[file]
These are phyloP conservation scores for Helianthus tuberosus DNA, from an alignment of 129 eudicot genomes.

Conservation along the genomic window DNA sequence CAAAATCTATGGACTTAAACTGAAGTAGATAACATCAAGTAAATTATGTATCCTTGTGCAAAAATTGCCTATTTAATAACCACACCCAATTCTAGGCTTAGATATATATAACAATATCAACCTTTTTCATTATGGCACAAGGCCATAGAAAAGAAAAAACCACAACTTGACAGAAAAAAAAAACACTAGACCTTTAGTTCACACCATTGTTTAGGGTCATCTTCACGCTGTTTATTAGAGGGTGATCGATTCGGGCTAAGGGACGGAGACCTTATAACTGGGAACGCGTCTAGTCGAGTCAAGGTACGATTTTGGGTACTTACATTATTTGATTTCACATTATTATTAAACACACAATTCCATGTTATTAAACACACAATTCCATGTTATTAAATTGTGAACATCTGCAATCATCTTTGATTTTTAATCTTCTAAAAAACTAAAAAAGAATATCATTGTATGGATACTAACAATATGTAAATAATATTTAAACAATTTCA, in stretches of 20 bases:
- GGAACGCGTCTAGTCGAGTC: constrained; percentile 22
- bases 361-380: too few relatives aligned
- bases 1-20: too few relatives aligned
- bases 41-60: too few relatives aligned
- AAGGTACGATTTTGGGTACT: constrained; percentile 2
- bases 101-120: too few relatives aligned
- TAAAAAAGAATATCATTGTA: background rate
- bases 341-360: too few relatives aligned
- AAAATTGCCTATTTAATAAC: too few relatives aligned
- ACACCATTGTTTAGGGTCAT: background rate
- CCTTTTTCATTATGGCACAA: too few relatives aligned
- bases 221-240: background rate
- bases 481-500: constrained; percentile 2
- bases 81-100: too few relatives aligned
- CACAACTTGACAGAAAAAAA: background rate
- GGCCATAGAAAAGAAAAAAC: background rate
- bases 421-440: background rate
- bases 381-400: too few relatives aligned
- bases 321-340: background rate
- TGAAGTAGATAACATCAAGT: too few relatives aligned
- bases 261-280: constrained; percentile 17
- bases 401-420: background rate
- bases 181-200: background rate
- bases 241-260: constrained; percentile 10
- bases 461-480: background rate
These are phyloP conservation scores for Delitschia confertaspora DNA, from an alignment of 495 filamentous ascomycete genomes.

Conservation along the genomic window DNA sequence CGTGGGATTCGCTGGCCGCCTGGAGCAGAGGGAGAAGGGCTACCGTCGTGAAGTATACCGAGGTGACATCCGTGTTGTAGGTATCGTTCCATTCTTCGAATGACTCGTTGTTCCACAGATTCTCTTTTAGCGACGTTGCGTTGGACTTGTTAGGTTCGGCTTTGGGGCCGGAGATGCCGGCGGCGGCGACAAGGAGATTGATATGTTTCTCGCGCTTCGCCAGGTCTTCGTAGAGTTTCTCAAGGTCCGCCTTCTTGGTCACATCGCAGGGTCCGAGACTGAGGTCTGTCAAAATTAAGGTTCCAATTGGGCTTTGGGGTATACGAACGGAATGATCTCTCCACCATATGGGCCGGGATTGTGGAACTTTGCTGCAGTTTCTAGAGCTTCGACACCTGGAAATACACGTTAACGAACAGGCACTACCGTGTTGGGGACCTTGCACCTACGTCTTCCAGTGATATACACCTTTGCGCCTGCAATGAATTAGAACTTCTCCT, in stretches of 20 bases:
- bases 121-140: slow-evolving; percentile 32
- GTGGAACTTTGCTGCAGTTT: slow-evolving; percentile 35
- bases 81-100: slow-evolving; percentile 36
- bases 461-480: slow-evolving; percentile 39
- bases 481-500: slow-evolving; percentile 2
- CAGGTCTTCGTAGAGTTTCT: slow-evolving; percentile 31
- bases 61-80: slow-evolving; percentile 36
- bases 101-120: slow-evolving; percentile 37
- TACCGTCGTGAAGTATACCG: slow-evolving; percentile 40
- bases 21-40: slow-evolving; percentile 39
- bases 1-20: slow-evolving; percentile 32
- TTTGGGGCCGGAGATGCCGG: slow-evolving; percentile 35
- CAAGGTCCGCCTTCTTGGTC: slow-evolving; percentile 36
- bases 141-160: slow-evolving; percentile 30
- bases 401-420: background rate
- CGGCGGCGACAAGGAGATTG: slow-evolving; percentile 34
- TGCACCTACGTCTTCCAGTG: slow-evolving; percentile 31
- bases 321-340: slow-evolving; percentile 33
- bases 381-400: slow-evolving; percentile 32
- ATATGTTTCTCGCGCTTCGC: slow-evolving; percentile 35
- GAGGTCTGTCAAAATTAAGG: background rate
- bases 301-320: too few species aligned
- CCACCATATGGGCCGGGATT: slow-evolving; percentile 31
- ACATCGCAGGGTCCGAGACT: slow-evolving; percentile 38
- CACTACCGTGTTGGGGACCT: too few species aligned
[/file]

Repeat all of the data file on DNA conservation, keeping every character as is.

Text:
These are phyloP conservation scores for Helianthus tuberosus DNA, from an alignment of 129 eudicot genomes.

Conservation along the genomic window DNA sequence CAAAATCTATGGACTTAAACTGAAGTAGATAACATCAAGTAAATTATGTATCCTTGTGCAAAAATTGCCTATTTAATAACCACACCCAATTCTAGGCTTAGATATATATAACAATATCAACCTTTTTCATTATGGCACAAGGCCATAGAAAAGAAAAAACCACAACTTGACAGAAAAAAAAAACACTAGACCTTTAGTTCACACCATTGTTTAGGGTCATCTTCACGCTGTTTATTAGAGGGTGATCGATTCGGGCTAAGGGACGGAGACCTTATAACTGGGAACGCGTCTAGTCGAGTCAAGGTACGATTTTGGGTACTTACATTATTTGATTTCACATTATTATTAAACACACAATTCCATGTTATTAAACACACAATTCCATGTTATTAAATTGTGAACATCTGCAATCATCTTTGATTTTTAATCTTCTAAAAAACTAAAAAAGAATATCATTGTATGGATACTAACAATATGTAAATAATATTTAAACAATTTCA, in stretches of 20 bases:
- GGAACGCGTCTAGTCGAGTC: constrained; percentile 22
- bases 361-380: too few relatives aligned
- bases 1-20: too few relatives aligned
- bases 41-60: too few relatives aligned
- AAGGTACGATTTTGGGTACT: constrained; percentile 2
- bases 101-120: too few relatives aligned
- TAAAAAAGAATATCATTGTA: background rate
- bases 341-360: too few relatives aligned
- AAAATTGCCTATTTAATAAC: too few relatives aligned
- ACACCATTGTTTAGGGTCAT: background rate
- CCTTTTTCATTATGGCACAA: too few relatives aligned
- bases 221-240: background rate
- bases 481-500: constrained; percentile 2
- bases 81-100: too few relatives aligned
- CACAACTTGACAGAAAAAAA: background rate
- GGCCATAGAAAAGAAAAAAC: background rate
- bases 421-440: background rate
- bases 381-400: too few relatives aligned
- bases 321-340: background rate
- TGAAGTAGATAACATCAAGT: too few relatives aligned
- bases 261-280: constrained; percentile 17
- bases 401-420: background rate
- bases 181-200: background rate
- bases 241-260: constrained; percentile 10
- bases 461-480: background rate
These are phyloP conservation scores for Delitschia confertaspora DNA, from an alignment of 495 filamentous ascomycete genomes.

Conservation along the genomic window DNA sequence CGTGGGATTCGCTGGCCGCCTGGAGCAGAGGGAGAAGGGCTACCGTCGTGAAGTATACCGAGGTGACATCCGTGTTGTAGGTATCGTTCCATTCTTCGAATGACTCGTTGTTCCACAGATTCTCTTTTAGCGACGTTGCGTTGGACTTGTTAGGTTCGGCTTTGGGGCCGGAGATGCCGGCGGCGGCGACAAGGAGATTGATATGTTTCTCGCGCTTCGCCAGGTCTTCGTAGAGTTTCTCAAGGTCCGCCTTCTTGGTCACATCGCAGGGTCCGAGACTGAGGTCTGTCAAAATTAAGGTTCCAATTGGGCTTTGGGGTATACGAACGGAATGATCTCTCCACCATATGGGCCGGGATTGTGGAACTTTGCTGCAGTTTCTAGAGCTTCGACACCTGGAAATACACGTTAACGAACAGGCACTACCGTGTTGGGGACCTTGCACCTACGTCTTCCAGTGATATACACCTTTGCGCCTGCAATGAATTAGAACTTCTCCT, in stretches of 20 bases:
- bases 121-140: slow-evolving; percentile 32
- GTGGAACTTTGCTGCAGTTT: slow-evolving; percentile 35
- bases 81-100: slow-evolving; percentile 36
- bases 461-480: slow-evolving; percentile 39
- bases 481-500: slow-evolving; percentile 2
- CAGGTCTTCGTAGAGTTTCT: slow-evolving; percentile 31
- bases 61-80: slow-evolving; percentile 36
- bases 101-120: slow-evolving; percentile 37
- TACCGTCGTGAAGTATACCG: slow-evolving; percentile 40
- bases 21-40: slow-evolving; percentile 39
- bases 1-20: slow-evolving; percentile 32
- TTTGGGGCCGGAGATGCCGG: slow-evolving; percentile 35
- CAAGGTCCGCCTTCTTGGTC: slow-evolving; percentile 36
- bases 141-160: slow-evolving; percentile 30
- bases 401-420: background rate
- CGGCGGCGACAAGGAGATTG: slow-evolving; percentile 34
- TGCACCTACGTCTTCCAGTG: slow-evolving; percentile 31
- bases 321-340: slow-evolving; percentile 33
- bases 381-400: slow-evolving; percentile 32
- ATATGTTTCTCGCGCTTCGC: slow-evolving; percentile 35
- GAGGTCTGTCAAAATTAAGG: background rate
- bases 301-320: too few species aligned
- CCACCATATGGGCCGGGATT: slow-evolving; percentile 31
- ACATCGCAGGGTCCGAGACT: slow-evolving; percentile 38
- CACTACCGTGTTGGGGACCT: too few species aligned